Mattis tight-lipped on new Afghanistan war strategy
AMMAN, Jordan — U.S. Defense Secretary Jim Mattis said Sunday he is satisfied with how the administration formulated its new Afghanistan war strategy. But he refused to talk about the new policy until it was disclosed by President Donald Trump.
He said the deliberations, including talks at the Camp David presidential retreat on Friday, were done properly.
“I am very comfortable that the strategic process was sufficiently rigorous,” Mattis said, speaking aboard a military aircraft on an overnight flight from Washington to Amman, Jordan.
Months ago, Trump gave Mattis authority to set U.S. troop levels in Afghanistan, but Mattis said he has not yet sent significant additional numbers. He has said he would wait for Trump to set the strategic direction first.
Mattis did not mention that Gen. Joseph Votel, who as Central Command chief is responsible for directing the war in Afghanistan, was not invited to the Camp David talks. Votel has said his views were represented by Mattis. The top U.S. commander on the ground in Afghanistan, Gen. John Nicholson, also was not invited to attend.
Trump wrote on Twitter on Saturday that he had made decisions at Camp David, “including on Afghanistan,” but he did not say more about it. The expectation had been that he would agree to a modest boost in the U.S. war effort with an additional 3,800 to 3,900 troops.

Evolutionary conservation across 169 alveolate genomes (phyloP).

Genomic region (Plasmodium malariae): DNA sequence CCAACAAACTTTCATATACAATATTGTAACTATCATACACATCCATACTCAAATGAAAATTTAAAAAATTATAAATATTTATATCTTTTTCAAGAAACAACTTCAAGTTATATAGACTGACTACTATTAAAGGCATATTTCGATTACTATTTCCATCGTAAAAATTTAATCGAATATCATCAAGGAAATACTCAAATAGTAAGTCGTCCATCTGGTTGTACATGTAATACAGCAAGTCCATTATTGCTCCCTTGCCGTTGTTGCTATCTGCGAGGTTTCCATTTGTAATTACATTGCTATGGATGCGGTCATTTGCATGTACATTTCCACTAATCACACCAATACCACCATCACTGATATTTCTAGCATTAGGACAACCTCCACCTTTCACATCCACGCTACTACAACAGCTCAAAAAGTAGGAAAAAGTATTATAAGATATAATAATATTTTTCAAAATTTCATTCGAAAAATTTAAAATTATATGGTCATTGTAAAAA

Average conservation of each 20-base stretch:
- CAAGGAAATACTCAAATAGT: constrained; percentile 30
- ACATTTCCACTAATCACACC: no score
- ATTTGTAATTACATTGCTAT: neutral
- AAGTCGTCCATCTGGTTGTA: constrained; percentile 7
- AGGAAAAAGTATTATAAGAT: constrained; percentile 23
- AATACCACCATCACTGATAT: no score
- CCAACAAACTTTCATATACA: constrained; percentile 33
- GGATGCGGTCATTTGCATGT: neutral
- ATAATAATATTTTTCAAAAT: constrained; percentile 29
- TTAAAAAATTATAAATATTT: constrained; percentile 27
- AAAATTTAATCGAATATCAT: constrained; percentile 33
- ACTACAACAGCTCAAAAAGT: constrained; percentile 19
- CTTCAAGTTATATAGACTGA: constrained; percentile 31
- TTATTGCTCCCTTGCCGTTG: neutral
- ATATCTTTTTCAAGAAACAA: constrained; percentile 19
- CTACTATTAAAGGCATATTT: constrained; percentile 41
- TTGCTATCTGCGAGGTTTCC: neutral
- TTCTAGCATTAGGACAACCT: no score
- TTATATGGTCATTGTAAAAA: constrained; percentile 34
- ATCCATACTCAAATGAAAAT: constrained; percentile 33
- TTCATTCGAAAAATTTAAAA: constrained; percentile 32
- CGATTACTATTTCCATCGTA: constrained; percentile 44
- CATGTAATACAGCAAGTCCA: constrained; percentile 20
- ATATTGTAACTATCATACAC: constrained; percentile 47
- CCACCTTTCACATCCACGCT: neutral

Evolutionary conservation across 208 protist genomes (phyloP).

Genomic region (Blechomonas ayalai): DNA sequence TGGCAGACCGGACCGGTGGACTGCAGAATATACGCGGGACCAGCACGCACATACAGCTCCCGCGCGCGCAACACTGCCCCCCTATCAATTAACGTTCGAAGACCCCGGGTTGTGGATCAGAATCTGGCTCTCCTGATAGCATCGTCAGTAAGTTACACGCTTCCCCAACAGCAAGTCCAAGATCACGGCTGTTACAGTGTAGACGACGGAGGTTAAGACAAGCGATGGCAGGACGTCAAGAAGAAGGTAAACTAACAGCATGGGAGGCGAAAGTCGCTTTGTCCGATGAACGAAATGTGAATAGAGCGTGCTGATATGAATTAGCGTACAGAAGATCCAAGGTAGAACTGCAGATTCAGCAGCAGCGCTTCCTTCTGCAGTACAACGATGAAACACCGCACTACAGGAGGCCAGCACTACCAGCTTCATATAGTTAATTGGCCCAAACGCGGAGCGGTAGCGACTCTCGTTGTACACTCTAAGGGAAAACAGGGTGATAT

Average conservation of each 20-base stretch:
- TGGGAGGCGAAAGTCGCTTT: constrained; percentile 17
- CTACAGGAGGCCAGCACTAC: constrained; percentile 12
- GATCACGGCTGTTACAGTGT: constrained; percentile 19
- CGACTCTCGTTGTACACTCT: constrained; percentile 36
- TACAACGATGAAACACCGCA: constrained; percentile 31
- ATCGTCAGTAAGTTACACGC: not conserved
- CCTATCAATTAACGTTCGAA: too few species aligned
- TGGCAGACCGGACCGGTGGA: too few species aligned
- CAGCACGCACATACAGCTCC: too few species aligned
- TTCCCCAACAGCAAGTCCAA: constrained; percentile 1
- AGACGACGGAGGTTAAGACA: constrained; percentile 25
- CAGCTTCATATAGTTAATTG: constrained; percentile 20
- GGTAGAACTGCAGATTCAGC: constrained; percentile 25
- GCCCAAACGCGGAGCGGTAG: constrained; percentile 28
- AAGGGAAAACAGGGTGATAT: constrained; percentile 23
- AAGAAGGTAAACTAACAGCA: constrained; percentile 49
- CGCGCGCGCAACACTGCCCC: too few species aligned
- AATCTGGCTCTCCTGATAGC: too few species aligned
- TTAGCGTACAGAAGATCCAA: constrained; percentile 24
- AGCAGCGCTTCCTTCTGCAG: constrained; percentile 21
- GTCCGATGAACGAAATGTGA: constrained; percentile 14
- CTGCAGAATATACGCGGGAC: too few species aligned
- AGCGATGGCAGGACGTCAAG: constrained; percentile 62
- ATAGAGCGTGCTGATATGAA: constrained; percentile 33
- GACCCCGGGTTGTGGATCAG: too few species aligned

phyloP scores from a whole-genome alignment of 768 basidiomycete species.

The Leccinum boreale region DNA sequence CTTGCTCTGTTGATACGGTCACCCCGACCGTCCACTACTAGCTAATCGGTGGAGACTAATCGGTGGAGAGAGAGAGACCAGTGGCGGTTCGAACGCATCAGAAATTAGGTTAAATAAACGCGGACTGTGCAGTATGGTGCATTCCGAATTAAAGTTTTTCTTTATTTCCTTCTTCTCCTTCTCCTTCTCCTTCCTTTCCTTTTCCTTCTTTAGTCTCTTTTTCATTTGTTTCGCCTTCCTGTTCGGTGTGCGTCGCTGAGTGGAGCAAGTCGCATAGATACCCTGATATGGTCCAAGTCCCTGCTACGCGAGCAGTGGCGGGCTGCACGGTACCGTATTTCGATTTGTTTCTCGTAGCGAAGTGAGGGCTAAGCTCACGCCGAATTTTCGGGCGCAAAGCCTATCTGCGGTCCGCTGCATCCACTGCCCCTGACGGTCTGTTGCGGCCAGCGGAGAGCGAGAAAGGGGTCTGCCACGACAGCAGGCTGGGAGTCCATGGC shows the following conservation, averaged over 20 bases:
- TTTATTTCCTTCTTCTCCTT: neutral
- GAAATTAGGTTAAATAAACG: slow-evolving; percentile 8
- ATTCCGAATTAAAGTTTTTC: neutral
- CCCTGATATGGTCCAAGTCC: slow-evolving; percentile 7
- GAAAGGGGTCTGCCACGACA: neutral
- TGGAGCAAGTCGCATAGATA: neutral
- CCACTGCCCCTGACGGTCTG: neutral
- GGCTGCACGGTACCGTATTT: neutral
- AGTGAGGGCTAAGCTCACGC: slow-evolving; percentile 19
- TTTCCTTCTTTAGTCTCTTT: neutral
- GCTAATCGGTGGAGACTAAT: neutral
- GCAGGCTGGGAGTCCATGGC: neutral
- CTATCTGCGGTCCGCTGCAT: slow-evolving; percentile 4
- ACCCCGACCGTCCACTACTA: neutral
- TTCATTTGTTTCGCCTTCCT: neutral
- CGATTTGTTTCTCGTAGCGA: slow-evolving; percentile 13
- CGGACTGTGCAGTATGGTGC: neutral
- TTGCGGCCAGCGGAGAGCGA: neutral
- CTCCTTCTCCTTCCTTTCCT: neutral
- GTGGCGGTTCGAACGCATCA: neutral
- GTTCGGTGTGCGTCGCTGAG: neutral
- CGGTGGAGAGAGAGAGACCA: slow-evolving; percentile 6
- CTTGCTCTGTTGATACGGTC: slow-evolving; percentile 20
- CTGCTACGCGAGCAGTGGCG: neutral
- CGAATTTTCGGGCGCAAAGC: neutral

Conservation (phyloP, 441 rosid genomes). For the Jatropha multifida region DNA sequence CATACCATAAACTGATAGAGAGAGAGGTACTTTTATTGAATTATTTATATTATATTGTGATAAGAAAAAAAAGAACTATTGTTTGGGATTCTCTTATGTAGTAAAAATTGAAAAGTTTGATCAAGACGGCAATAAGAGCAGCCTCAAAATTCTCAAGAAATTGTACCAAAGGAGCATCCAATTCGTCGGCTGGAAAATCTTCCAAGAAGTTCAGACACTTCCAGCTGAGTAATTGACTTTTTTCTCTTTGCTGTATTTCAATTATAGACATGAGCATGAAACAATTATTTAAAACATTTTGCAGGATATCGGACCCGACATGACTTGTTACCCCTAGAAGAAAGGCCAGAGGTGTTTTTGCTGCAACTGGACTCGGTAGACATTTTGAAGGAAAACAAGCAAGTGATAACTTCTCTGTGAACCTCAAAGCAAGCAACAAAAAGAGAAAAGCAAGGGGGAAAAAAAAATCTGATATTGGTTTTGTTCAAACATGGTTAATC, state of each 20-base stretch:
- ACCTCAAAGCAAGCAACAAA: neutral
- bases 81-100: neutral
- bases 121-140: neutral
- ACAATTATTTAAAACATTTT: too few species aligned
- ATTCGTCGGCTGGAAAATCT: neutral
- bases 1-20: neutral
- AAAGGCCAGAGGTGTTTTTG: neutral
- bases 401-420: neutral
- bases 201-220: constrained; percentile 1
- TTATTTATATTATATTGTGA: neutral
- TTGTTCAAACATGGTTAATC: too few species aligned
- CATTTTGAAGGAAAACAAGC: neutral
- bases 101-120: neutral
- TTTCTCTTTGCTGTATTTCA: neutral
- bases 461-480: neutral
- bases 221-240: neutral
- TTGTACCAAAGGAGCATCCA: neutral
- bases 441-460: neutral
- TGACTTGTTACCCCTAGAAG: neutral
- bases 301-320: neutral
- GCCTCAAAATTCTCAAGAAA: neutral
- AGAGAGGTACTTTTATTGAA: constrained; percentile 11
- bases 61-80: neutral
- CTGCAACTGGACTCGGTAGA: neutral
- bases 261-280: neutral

Mattis said Trump had been presented with multiple options. He did not name them, but others have said one option was to pull out of Afghanistan entirely. Another, which Mattis had mentioned recently in Washington, was to hire private contractors to perform some of the U.S. military’s duties.
Afghan military commanders have been clear that they want and expect continued U.S. military help.
Pulling out American forces “would be a total failure,” Col. Abdul Mahfuz, the Afghan intelligence agency chief for Qarahbagh, north of Kabul, said Saturday. And he said that substituting paid contractors for U.S. troops would be a formula for continuing the war, rather than completing it.
The administration has been at odds for months over how to develop a new strategy for the war in Afghanistan, amid frustrations that after 16 years the conflict is stalemated against a resilient Taliban and an offshoot of the Islamic State group.
Mahfuz and other Afghan commanders spoke at a shura council meeting at Bagram air base attended also by U.S. military officers and Afghan intelligence officials.
Col. Abdul Mobin, who commands an Afghan mechanized battalion in the 111th Division, said any reduction in the U.S. military presence “leads to total failure.”
Speaking through an interpreter, he added that operations by Afghan and U.S. special operations forces have been very effective, and that “the presence of U.S. military personnel is felt and considered a positive step for peace.”
He said he’d like to see an additional 10,000 American troops in the country.